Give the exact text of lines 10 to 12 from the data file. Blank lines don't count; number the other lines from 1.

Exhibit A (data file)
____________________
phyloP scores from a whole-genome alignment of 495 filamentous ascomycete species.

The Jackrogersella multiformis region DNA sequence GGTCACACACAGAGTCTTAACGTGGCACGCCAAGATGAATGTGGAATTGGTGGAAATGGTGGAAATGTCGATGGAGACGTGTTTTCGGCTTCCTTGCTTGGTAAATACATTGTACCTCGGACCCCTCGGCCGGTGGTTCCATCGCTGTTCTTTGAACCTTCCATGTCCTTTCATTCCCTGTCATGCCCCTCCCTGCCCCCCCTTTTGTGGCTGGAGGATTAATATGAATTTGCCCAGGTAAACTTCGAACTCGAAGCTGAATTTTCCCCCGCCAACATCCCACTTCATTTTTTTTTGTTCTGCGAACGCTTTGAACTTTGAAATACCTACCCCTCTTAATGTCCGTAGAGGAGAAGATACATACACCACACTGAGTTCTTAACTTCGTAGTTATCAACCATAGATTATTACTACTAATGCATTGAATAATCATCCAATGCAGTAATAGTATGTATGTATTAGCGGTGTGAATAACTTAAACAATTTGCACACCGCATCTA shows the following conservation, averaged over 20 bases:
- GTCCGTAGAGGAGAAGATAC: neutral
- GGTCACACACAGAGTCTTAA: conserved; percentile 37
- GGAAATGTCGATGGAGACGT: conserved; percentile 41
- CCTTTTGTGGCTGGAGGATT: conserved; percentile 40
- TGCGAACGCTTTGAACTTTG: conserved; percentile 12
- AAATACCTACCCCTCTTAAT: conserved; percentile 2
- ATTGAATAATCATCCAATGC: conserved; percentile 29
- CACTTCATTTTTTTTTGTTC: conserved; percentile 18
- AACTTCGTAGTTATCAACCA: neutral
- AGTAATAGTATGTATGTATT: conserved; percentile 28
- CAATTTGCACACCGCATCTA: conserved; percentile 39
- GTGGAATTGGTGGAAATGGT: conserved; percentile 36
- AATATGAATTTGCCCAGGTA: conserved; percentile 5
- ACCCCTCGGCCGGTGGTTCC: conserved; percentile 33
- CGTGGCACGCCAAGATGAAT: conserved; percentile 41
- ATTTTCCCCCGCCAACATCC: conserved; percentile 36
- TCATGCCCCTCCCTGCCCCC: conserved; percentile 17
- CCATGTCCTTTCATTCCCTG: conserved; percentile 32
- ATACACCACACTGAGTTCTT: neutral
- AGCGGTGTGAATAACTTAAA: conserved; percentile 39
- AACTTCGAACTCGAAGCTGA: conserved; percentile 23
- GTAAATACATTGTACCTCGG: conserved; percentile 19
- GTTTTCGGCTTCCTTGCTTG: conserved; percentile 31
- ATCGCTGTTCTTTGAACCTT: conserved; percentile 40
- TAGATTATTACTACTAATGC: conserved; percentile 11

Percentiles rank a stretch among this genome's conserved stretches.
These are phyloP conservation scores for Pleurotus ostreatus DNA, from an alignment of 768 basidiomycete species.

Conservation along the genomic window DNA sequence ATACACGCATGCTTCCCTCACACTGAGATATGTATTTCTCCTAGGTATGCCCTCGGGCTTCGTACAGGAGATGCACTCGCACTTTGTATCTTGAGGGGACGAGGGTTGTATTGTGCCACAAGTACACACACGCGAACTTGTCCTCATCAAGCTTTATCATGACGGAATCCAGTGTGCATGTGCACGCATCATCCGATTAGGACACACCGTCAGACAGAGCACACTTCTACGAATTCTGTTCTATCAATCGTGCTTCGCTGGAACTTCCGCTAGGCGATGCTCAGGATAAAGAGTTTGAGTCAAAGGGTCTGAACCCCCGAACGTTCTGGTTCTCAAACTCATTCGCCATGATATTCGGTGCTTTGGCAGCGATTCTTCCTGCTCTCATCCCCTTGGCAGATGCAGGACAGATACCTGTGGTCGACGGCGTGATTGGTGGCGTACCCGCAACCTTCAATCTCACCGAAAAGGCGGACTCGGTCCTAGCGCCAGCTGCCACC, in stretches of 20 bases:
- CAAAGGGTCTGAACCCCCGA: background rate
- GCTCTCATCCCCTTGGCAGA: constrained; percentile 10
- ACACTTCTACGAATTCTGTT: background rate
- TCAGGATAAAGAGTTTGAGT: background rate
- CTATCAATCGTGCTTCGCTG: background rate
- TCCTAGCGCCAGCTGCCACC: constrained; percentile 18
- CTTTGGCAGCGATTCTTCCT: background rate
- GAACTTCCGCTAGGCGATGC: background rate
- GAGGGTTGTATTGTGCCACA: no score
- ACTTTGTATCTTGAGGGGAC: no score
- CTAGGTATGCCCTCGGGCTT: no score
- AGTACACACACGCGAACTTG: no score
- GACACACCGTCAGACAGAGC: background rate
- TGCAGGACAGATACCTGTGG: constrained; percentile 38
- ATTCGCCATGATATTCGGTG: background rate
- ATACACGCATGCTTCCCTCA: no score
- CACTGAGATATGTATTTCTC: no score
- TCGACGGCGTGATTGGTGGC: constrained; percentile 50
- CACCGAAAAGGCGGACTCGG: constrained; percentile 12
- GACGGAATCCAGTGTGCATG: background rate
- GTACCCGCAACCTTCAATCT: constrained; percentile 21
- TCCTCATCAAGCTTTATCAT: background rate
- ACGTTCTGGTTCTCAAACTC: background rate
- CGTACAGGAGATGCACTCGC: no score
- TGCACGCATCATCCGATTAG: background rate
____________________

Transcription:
- CACTTCATTTTTTTTTGTTC: conserved; percentile 18
- AACTTCGTAGTTATCAACCA: neutral
- AGTAATAGTATGTATGTATT: conserved; percentile 28